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Ultimate Geek
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  Reply # 1847275 15-Aug-2017 20:20
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frankv:

 

frednz:

 

 

 

In any event, I'm sure the planet will eventually recover from global warming or global cooling, it's just everything that lives on the planet that may be in danger.

 

 

Yeah. "Recovery of the planet" is very anthropocentric. It suggests that some state is "good" for the planet, and another is "bad". But was it in a better state 1000 years ago? A million years ago? 100 million years ago? A billion years ago? 4.5 billion years ago?

 

For most of its existence, Earth was uninhabitable by human beings.

 

 

 

 

Here's an extract from an article about what happened 55 million years ago on our planet:

 

About 55 million years ago global temperatures spiked. Then, as now, sea levels rose, the oceans became more acidic, and species disappeared forever.

 

Little wonder, then, that researchers view this ancient event – known as the "Palaeocene-Eocene Thermal Maximum" or PETM – as a potential goldmine of useful information for understanding modern climate change.

 

So, our planet has been super hot before as a result of global warming and it eventually survived.


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Wannabe Geek
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  Reply # 1847304 15-Aug-2017 22:15
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frankv:

 

 

 

Yeah. "Recovery of the planet" is very anthropocentric. It suggests that some state is "good" for the planet, and another is "bad". But was it in a better state 1000 years ago? A million years ago? 100 million years ago? A billion years ago? 4.5 billion years ago?

 

For most of its existence, Earth was uninhabitable by human beings.

 

 

 

 

the planet existed just fine without humans for 99.997% of its existence , and will exist just fine after we as a species no longer do!


 
 
 
 


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  Reply # 1847343 16-Aug-2017 07:08
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fated:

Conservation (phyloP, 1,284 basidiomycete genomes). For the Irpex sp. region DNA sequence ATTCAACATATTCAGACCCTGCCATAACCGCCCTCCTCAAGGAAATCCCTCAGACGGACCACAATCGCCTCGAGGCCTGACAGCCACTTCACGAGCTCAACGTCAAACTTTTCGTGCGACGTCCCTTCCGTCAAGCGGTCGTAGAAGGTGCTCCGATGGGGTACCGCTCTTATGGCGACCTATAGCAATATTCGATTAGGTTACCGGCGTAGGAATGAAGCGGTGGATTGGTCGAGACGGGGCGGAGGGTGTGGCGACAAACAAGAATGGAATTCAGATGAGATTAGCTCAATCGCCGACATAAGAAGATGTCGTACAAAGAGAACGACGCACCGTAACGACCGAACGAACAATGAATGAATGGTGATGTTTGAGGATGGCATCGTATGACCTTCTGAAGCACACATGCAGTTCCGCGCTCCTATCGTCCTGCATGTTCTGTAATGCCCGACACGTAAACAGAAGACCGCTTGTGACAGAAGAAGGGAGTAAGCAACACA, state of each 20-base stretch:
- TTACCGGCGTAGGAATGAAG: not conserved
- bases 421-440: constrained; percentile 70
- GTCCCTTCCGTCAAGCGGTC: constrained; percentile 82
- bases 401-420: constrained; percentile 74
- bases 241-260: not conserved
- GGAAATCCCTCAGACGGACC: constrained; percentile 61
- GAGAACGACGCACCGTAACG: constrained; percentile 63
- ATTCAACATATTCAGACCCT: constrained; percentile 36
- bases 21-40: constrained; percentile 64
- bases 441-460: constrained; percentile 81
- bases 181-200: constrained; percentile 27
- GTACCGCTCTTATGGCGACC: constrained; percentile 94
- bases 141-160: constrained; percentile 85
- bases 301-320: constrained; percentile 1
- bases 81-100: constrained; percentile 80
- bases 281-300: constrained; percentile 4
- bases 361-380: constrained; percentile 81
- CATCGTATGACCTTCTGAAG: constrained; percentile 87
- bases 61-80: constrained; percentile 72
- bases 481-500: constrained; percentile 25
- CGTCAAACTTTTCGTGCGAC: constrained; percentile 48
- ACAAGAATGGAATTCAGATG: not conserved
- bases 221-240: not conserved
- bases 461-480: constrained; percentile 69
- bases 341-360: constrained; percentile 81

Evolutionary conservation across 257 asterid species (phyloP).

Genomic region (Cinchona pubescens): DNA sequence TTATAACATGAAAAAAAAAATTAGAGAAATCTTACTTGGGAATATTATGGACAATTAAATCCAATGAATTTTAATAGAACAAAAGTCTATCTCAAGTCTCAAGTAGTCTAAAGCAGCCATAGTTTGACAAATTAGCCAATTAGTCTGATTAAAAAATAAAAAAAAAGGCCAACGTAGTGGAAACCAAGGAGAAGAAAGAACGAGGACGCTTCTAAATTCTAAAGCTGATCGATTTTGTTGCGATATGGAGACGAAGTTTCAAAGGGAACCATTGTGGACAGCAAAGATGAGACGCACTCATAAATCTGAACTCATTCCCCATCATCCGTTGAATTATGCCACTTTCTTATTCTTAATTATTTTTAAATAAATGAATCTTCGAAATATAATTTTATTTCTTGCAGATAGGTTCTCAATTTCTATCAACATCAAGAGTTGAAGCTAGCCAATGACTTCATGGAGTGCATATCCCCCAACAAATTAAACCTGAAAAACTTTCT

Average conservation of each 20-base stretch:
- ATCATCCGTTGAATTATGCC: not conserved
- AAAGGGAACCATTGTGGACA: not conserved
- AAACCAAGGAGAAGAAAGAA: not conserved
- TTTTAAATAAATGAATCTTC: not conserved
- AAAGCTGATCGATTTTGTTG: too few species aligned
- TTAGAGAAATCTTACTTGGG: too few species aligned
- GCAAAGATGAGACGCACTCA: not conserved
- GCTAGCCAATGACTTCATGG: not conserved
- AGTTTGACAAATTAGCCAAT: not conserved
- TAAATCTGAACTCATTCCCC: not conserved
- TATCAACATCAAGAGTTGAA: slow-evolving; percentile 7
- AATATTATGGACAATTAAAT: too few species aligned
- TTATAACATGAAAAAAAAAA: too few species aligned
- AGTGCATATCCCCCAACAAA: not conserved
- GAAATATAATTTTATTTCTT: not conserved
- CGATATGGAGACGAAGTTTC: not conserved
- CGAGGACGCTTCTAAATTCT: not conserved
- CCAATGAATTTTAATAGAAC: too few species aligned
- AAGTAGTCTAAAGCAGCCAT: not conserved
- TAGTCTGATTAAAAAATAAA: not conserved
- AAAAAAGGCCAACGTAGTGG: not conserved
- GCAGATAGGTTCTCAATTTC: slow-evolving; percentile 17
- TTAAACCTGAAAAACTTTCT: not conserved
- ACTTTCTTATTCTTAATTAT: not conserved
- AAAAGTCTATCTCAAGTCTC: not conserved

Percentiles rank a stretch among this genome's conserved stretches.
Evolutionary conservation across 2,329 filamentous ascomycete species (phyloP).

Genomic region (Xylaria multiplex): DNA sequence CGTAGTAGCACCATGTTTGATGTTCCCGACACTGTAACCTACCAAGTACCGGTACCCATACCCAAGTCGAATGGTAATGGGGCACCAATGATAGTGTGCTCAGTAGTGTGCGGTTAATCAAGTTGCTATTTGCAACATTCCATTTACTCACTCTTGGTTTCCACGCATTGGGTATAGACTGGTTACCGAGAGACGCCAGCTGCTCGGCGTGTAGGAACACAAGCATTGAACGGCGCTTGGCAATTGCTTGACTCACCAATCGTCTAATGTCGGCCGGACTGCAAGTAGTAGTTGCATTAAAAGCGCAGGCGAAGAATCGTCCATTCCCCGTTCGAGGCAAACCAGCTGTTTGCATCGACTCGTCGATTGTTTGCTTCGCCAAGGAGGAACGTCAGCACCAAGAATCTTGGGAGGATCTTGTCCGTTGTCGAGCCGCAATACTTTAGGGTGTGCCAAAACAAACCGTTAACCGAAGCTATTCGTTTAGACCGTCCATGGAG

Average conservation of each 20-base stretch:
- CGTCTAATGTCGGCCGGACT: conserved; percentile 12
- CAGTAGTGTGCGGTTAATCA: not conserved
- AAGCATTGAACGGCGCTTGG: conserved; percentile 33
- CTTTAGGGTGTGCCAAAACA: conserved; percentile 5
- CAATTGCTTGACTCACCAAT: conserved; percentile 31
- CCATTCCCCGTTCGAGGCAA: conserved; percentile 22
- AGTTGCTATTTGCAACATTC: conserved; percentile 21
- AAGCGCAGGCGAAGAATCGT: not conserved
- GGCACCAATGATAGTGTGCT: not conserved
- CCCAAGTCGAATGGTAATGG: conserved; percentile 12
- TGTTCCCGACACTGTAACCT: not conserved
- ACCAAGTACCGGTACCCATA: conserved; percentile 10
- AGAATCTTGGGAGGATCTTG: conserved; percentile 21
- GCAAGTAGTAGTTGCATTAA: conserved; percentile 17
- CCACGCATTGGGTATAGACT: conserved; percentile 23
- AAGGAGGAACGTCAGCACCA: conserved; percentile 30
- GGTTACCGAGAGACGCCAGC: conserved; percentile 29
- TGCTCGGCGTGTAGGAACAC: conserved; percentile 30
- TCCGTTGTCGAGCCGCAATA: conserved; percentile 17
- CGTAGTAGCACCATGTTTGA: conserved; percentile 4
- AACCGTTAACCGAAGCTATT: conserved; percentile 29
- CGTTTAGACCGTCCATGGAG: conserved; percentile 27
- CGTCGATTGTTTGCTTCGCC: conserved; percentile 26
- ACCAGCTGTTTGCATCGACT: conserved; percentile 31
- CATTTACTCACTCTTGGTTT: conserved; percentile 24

frankv:

 

 

 

Yeah. "Recovery of the planet" is very anthropocentric. It suggests that some state is "good" for the planet, and another is "bad". But was it in a better state 1000 years ago? A million years ago? 100 million years ago? A billion years ago? 4.5 billion years ago?

 

For most of its existence, Earth was uninhabitable by human beings.

 

 

 

 

the planet existed just fine without humans for 99.997% of its existence , and will exist just fine after we as a species no longer do!

 

 

Correct. Once the gases fall, it will very slowly go back to normal. Life will again be small organisms and mosses and it will start over. 


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  Reply # 1847438 16-Aug-2017 11:01
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Rikkitic:

 

jmh: After reading the actual scientific data measuring reality, rather than the politically-motivated data generated by models, I have discovered that we are approaching a period of global cooling due to a reduction in sun activity.  I am investigating how I can grow food in a cooler climate when prices go up (it's started already actually), and investing in a greenhouse.  In New Zealand, where the glaciers are already growing, we will see more snow in the South and more rain in the North which 1 - 3 deg C average drops in temperature.  That's the best case scenario - hopefully we won't go colder as has happened in the past.

 

I have to say, I'm gobsmacked that people still believe this warming nonsense.  Stock up on warm jumpers. 

 

I would be interested in links to some of that scientific data. I am quite prepared to change my mind if the evidence is there. 

 

This is getting quite old as far as news is concerned and I find it a little surprising it's gained little traction or is just being glossed over. At this stage it's not clear exactly what effects the decrease in sunspot will have and the scientific community seems quite divided, with some saying it will have no effect and others predicting another Maunder Minimum. The division of this community itself doesn't actually mean anything as it's a common occurrence with anything new(ish).

 

Here's an article with scientists saying decreased sunspot activity will cause significant cooling similar to the Maunder Minimum (aka The Little Ice Age).

 

Here's an article saying reduced sunspot activity will have no effect as the correlation between the observed drastic sunspot decrease and the Maunder Minimum has not been proven.